The Securities and Exchange Commission has charged Siebel Systems Inc. with violating its Regulation Fair Disclosure (FD) rule for the second time since the rule went into effect less than four years ago, according to Reuters.
The commission also charged Kenneth Goldman, the software company’s CFO, and Mark Hanson, the former investor-relations director and current senior vice president of corporate development, with aiding and abetting violations of the rule.
The rule is designed to prevent companies from disseminating material, potentially market-moving information to a select group of investors. In November, Siebel warned that the SEC may take enforcement action against the company and several officers, for statements allegedly made during an April 30, 2003 business dinner.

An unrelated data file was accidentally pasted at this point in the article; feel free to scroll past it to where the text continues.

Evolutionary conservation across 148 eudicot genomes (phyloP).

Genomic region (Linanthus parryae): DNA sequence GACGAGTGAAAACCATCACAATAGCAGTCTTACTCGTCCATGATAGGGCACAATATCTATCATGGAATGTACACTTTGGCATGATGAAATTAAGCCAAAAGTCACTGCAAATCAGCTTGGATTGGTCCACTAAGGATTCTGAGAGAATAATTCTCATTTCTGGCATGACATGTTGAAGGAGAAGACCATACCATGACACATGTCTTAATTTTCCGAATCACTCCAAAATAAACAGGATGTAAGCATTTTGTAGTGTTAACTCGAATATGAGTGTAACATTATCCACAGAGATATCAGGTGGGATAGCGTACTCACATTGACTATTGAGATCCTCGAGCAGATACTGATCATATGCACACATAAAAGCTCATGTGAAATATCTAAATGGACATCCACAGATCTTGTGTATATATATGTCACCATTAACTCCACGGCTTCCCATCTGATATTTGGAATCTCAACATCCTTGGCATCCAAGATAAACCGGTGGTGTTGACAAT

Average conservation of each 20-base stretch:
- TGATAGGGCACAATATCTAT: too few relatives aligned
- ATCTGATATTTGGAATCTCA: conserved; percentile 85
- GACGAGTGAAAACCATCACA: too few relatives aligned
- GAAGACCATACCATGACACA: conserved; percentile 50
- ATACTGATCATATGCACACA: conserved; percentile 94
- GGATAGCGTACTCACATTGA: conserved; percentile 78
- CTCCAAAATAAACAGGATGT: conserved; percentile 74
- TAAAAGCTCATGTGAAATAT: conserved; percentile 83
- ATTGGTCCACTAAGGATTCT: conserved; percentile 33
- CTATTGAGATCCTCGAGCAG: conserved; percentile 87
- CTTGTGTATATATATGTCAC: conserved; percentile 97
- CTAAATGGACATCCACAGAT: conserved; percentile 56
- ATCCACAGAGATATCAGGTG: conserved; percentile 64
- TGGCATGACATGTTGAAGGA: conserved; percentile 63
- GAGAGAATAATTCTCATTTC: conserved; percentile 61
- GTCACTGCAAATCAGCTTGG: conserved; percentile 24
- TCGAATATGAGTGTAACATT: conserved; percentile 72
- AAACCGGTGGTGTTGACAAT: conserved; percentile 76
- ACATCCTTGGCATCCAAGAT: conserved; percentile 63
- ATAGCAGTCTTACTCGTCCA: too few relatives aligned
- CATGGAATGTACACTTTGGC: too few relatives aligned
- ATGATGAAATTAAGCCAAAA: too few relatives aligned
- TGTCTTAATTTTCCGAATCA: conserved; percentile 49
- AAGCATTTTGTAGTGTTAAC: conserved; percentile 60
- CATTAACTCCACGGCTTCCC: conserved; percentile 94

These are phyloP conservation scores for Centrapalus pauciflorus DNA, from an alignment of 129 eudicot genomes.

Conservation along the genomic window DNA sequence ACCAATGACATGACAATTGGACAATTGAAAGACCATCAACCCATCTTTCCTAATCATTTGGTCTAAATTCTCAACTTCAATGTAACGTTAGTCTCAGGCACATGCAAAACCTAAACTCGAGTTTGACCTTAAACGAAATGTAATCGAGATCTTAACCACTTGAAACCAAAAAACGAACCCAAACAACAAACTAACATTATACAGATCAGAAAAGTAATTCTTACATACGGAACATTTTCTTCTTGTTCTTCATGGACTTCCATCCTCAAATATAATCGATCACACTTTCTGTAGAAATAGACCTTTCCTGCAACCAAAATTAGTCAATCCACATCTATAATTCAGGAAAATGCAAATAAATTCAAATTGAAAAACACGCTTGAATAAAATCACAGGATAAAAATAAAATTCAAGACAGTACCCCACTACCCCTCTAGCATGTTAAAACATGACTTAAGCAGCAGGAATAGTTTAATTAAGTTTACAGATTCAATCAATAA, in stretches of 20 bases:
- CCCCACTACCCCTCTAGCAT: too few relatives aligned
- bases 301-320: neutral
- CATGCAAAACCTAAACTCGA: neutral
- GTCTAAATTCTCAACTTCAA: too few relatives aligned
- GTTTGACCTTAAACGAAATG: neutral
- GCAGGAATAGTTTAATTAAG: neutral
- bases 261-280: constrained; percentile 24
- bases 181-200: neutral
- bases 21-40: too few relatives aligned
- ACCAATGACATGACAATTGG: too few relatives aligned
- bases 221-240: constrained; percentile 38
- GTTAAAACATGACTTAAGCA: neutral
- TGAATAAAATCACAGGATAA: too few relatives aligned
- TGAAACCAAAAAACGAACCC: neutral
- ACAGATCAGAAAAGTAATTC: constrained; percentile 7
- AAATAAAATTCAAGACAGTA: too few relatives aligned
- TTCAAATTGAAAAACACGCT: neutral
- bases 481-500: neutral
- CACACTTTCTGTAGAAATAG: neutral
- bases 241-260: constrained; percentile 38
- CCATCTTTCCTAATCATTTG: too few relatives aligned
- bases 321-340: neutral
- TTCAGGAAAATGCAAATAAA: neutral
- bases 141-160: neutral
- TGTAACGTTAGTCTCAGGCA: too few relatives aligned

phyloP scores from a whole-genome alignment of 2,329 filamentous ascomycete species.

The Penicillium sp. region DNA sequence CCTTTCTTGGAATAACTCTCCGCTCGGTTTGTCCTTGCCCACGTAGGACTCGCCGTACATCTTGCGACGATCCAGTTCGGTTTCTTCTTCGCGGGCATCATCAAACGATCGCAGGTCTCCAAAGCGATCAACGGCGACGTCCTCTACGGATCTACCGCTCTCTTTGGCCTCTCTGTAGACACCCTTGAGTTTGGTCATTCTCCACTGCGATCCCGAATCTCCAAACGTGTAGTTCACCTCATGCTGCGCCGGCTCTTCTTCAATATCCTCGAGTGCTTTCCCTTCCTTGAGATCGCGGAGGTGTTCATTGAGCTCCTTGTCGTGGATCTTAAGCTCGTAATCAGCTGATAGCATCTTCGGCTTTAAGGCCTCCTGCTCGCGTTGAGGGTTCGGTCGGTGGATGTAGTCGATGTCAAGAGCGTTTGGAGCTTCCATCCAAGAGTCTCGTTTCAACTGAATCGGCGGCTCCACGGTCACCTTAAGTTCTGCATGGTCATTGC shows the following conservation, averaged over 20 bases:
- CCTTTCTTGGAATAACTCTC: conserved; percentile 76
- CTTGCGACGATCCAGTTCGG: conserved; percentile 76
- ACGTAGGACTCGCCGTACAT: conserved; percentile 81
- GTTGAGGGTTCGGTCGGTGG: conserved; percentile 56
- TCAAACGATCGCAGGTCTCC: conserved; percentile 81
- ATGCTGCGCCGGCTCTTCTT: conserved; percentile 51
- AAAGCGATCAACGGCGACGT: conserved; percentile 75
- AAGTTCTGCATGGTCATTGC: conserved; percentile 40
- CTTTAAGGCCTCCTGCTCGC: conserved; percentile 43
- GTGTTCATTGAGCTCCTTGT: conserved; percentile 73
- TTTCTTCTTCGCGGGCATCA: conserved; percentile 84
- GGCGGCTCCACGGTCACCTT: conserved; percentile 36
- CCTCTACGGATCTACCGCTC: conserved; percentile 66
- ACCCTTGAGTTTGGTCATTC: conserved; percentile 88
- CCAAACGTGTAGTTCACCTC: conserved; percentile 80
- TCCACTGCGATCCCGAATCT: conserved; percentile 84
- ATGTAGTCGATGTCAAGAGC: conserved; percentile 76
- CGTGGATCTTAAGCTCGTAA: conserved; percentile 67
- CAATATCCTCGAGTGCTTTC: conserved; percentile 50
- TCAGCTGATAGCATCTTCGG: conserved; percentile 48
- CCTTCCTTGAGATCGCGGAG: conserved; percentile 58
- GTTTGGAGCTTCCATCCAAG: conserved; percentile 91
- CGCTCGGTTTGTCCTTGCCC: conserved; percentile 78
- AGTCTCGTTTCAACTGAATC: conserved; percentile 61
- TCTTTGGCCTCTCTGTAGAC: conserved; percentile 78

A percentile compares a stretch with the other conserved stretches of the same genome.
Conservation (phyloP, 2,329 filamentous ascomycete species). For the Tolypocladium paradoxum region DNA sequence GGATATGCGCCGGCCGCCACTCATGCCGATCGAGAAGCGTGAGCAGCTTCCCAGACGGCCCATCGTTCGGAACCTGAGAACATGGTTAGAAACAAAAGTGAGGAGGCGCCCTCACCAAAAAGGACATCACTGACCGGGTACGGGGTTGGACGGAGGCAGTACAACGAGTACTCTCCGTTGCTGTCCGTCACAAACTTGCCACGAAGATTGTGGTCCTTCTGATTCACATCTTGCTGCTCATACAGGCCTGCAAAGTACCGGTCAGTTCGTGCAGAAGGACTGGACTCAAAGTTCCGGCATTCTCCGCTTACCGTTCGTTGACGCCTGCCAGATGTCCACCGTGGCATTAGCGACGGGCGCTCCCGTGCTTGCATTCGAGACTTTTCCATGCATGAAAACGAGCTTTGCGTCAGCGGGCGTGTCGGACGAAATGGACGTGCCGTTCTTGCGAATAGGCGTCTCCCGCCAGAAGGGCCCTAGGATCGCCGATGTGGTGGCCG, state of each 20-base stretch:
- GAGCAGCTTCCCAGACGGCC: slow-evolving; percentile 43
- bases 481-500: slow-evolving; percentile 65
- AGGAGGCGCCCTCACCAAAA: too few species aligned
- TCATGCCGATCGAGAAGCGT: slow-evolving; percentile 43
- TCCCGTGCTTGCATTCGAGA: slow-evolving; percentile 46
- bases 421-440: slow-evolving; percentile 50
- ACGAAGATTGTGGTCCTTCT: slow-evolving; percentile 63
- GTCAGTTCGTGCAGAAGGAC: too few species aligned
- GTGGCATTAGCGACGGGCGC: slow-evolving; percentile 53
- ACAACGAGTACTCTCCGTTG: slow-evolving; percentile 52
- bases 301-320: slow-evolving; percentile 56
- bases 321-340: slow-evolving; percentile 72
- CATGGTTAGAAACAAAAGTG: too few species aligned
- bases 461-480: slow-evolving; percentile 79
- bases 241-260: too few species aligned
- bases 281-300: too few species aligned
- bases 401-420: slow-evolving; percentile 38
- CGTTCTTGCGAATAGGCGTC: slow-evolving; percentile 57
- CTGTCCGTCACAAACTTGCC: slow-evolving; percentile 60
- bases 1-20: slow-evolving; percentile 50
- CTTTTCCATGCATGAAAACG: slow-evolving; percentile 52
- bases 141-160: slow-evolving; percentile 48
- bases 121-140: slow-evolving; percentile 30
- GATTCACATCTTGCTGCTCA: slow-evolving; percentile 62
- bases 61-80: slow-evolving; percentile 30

The SEC alleges that Goldman disclosed material, nonpublic information during a private meeting with an institutional investor and an invitation-only dinner hosted by Morgan Stanley that he and Hanson attended in New York on that date, according to Reuters.
Goldman allegedly made “positive comments” about the company’s business- activity levels and transaction pipeline, contrasting with “negative public statements” made by the company in the three weeks leading up to the meetings, the news service reported.
“Recipients of this information promptly acted on it either by trading or by further disseminating it to selected investors,” the SEC stated.
The SEC also charges that Hanson, who headed Siebel’s Reg FD compliance, failed to prevent the disclosures and that both Hanson and Goldman failed to cause Siebel to make a public disclosure the next day. The commission’s complaint also alleges that the company failed to maintain adequate disclosure controls and procedures.
A lawyer representing Siebel Systems, Goldman, and Hanson, did not respond to a Reuters request for comment. The company had no immediate comment, the news service reported.
In 2002, the SEC alleged that CEO Thomas Siebel disclosed material, nonpublic information to attendees at an invitation-only technology conference hosted by Goldman Sachs & Co. the prior year. The company agreed to pay a $250,000 penalty.